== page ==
It is now become clear that neither diplomacy nor sanctions will halt the Iranian march toward nuclear weapons. Iran is today stronger diplomatically than it has been in years, as evidenced by the meeting of the nonaligned nations in Tehran. Iran is neither isolated nor alone in a world in which nonaligned nations form a majority at the United Nations.
The sanctions, while hurting the Iranian economy and making life more difficult for the average Iranian, are having zero impact on the Iranian nuclear program, which according to objective intelligence reports, is gathering steam and moving even more quickly toward its ultimate goal of a nuclear weapon that will be a game changer. An Iranian nuclear weapon will end any dream of nonproliferation. It will protect Iran's surrogate terrorists, such as Hezbollah, under a formidable nuclear umbrella. And it will make an eventual nuclear war more likely. That is why President Obama rightfully took the containment option off the table and put the preventive military option squarely on it.
Although I support President Obama's policy with regard to the Iranian nuclear threat, I think he must take one further step if the combination of diplomacy and sanctions are ever to work. That step is to communicate to Iran—unequivocally and without any room for misunderstanding—that the Obama Administration will never allow Iran to develop nuclear weapons.
President Obama has already made this point, but not in a way that the Iranians understand and believe. Language matters, and President Obama must now use language that commits him, in the eyes of the Iranians, to keep his promise that he will, if necessary, use military force to prevent Iran from developing nuclear weapons.
Only if the Iranians truly believe that they will never be allowed to develop nuclear weapons will the combination of diplomacy and sanctions work. The message has to be this: Look, sanctions hurt. Diplomatic isolation from first world powers is costly. So why incur this pain and cost if you know you will never be able to achieve your goal?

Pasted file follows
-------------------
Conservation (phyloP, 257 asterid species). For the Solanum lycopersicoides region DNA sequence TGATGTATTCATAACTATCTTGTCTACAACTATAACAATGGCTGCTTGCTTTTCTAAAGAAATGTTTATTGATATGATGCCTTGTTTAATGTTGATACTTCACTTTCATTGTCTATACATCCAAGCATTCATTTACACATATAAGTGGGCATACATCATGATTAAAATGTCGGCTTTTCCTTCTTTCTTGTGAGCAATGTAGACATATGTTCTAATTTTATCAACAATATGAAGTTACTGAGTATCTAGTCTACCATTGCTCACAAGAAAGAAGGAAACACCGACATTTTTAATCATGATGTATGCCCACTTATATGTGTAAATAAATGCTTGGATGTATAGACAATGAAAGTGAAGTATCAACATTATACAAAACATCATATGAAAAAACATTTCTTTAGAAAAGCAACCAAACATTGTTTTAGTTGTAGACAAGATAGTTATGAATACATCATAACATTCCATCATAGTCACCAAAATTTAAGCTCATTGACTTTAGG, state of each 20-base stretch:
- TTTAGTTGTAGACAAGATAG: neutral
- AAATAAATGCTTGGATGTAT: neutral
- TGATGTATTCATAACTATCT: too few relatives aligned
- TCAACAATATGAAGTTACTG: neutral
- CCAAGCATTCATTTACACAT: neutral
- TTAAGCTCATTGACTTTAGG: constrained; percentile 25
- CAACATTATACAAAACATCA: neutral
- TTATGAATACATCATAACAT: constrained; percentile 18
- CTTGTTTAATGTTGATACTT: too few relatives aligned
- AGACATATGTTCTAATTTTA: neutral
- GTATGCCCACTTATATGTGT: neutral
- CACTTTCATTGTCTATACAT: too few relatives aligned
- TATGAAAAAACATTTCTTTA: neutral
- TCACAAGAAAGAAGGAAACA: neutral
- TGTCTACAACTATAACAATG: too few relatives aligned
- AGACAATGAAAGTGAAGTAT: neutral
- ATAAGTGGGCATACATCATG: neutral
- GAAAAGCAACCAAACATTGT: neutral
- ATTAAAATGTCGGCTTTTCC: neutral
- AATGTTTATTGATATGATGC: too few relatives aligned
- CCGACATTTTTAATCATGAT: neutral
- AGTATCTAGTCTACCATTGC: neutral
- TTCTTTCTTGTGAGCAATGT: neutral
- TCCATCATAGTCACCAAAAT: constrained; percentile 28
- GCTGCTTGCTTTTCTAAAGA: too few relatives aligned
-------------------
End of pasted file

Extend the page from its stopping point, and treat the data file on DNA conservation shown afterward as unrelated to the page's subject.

Not only must the Iranians believe that the United States will, as a last resort, use its overwhelming air power to destroy Iran's nuclear weapons program, but the Israeli leadership must also believe that the Iranians believe it. Only then will Israel forbear from taking preventive self defense actions on its own.
If the Iranians and the Israelis were to believe believe President Obama's assurances that, as he put it, "I don't bluff," there would be a real possibility that Iran would abandon its nuclear weapons program. But even if the mullahs were foolishly to challenge the United States, and continue with the weapons program, the Israelis would have an enhanced degree of confidence that Obama would keep his word and stop Iran before it reached its deadly goal.
Right now, despite President Obama's best efforts, neither the Iranians nor the Israelis are sufficiently confident that he would carry out his threat. They know that there are those within the administration and among President Obama's supporters who will discourage him from making an unequivocal statement or carrying out a threat, because they believe that sanctions and diplomacy alone will work, without the need for "saber rattling." There are also those who prefer a policy of containment to the threat of military action. The Iranians are aware of this faction and are counting on them to prevail, if it comes down to a choice between allowing Iran to develop nuclear weapons and stopping them by military action. President Obama must make it clear that he has rejected this view and that he will employ military action if that is the only option other than a nuclear Iran.
This is not a debate between peaceniks and warmongers. Every Israeli and American that I know wants peace. Everyone would love to see Iran stop developing nuclear weapons without a rocket being fired or a bomb being dropped. The dispute is about tactics and strategy. President Obama believes that the best way to avoid having to use the military option is to make Iran understand that he will in fact use it as a last alternative to Iran developing the bomb. Those on the other side of this debate believe that making such an unequivocal threat would constitute saber rattling, and that such rattling actually decreases the chance for a peaceful resolution of this difficult issues.
President Obama is right and those who are opposed to his rattling some sabers are wrong. So let President Obama look the mullahs in the eye and persuade them that they simply do not have the option of developing nuclear weapons. The only two options they have are to stop or be stopped. Only if they believe this, is there any realistic likelihood that they will stop.